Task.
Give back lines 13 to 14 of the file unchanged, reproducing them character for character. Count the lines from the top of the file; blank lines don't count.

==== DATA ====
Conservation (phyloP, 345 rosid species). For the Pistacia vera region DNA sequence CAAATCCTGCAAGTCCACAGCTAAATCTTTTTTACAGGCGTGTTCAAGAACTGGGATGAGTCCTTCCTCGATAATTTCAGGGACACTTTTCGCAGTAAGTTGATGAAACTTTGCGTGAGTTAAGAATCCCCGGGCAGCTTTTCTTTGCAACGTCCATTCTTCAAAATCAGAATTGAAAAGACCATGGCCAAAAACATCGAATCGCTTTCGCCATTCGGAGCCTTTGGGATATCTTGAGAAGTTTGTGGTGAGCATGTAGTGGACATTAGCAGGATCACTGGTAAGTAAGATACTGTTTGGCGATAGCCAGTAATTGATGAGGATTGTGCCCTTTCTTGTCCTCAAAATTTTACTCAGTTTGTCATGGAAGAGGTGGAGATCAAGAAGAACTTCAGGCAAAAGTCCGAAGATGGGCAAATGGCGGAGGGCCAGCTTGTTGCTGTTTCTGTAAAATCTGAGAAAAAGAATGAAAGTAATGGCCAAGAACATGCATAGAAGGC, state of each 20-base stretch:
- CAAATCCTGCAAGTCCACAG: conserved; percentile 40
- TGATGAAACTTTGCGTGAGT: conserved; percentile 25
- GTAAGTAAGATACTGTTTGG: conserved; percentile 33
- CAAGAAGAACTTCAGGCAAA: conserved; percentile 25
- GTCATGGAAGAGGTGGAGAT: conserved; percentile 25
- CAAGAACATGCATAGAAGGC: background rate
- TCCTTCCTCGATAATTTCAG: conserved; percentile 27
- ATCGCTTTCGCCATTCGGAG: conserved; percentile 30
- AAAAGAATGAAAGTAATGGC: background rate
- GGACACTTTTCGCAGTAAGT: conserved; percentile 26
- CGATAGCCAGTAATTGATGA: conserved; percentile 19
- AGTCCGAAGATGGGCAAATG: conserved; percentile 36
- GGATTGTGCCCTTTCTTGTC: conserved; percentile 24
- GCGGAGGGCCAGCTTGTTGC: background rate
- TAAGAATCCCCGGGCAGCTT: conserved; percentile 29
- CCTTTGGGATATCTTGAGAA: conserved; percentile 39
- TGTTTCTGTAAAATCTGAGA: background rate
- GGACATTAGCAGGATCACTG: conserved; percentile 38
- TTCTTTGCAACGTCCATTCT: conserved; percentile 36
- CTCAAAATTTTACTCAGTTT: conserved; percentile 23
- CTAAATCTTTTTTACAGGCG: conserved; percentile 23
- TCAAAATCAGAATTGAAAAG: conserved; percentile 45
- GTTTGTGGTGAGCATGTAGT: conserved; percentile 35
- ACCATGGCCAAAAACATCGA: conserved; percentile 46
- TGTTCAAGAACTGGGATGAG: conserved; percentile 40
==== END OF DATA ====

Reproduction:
- AGTCCGAAGATGGGCAAATG: conserved; percentile 36
- GGATTGTGCCCTTTCTTGTC: conserved; percentile 24